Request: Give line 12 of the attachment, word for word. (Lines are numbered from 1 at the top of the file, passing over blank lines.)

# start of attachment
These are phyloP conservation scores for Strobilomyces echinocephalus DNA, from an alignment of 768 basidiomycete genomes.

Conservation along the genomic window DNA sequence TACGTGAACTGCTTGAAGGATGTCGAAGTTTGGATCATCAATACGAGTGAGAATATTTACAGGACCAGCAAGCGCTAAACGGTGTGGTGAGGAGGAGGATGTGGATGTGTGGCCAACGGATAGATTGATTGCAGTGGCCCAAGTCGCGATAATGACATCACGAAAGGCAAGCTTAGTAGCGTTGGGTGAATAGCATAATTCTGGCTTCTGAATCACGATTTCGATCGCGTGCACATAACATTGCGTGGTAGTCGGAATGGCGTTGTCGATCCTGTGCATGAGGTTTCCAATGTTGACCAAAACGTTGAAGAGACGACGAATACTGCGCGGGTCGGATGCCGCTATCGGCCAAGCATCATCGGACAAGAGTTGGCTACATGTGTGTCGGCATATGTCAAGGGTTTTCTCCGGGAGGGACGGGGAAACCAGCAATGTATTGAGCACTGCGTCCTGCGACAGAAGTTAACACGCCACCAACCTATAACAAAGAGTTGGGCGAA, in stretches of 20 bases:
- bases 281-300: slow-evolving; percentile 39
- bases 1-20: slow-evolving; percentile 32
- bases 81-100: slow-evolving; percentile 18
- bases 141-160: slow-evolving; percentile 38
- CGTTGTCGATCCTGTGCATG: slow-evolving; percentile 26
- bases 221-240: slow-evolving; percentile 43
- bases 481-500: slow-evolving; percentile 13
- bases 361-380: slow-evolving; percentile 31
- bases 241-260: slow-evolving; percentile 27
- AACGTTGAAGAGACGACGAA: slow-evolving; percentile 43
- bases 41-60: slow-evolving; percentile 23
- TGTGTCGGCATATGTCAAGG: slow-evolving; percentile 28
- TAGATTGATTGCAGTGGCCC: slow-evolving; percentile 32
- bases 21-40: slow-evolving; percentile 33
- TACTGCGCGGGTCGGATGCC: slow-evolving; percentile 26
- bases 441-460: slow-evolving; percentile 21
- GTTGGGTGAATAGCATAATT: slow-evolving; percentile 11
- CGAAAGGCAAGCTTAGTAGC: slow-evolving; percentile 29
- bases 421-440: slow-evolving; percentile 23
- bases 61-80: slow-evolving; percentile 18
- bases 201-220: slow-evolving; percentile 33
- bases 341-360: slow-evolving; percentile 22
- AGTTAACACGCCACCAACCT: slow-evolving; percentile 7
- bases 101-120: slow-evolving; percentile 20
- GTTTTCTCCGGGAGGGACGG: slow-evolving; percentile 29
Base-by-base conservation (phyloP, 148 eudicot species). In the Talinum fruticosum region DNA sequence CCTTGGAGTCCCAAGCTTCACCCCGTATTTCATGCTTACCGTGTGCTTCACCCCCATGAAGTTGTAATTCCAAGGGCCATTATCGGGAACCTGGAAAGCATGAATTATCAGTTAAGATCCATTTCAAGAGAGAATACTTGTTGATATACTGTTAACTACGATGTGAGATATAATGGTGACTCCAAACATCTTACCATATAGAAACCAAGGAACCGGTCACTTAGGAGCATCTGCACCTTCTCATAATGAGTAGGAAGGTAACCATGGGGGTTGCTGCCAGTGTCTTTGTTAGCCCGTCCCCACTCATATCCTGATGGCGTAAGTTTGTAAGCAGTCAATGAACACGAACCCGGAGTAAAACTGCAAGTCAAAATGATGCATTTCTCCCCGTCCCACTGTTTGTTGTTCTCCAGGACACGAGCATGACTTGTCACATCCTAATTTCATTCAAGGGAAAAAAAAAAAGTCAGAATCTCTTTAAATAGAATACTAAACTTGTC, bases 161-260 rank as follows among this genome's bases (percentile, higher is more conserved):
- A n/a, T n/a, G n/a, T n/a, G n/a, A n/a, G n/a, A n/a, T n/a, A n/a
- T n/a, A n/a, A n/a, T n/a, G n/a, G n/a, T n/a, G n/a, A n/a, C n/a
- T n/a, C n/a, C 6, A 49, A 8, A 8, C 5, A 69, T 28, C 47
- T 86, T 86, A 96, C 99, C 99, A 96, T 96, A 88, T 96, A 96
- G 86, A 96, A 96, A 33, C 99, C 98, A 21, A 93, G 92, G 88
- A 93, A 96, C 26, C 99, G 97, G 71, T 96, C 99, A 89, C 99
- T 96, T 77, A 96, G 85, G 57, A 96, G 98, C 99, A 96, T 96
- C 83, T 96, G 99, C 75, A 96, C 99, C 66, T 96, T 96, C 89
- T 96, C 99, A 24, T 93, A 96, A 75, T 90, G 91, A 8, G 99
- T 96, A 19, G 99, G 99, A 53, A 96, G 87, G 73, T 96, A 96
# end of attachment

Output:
- AACGTTGAAGAGACGACGAA: slow-evolving; percentile 43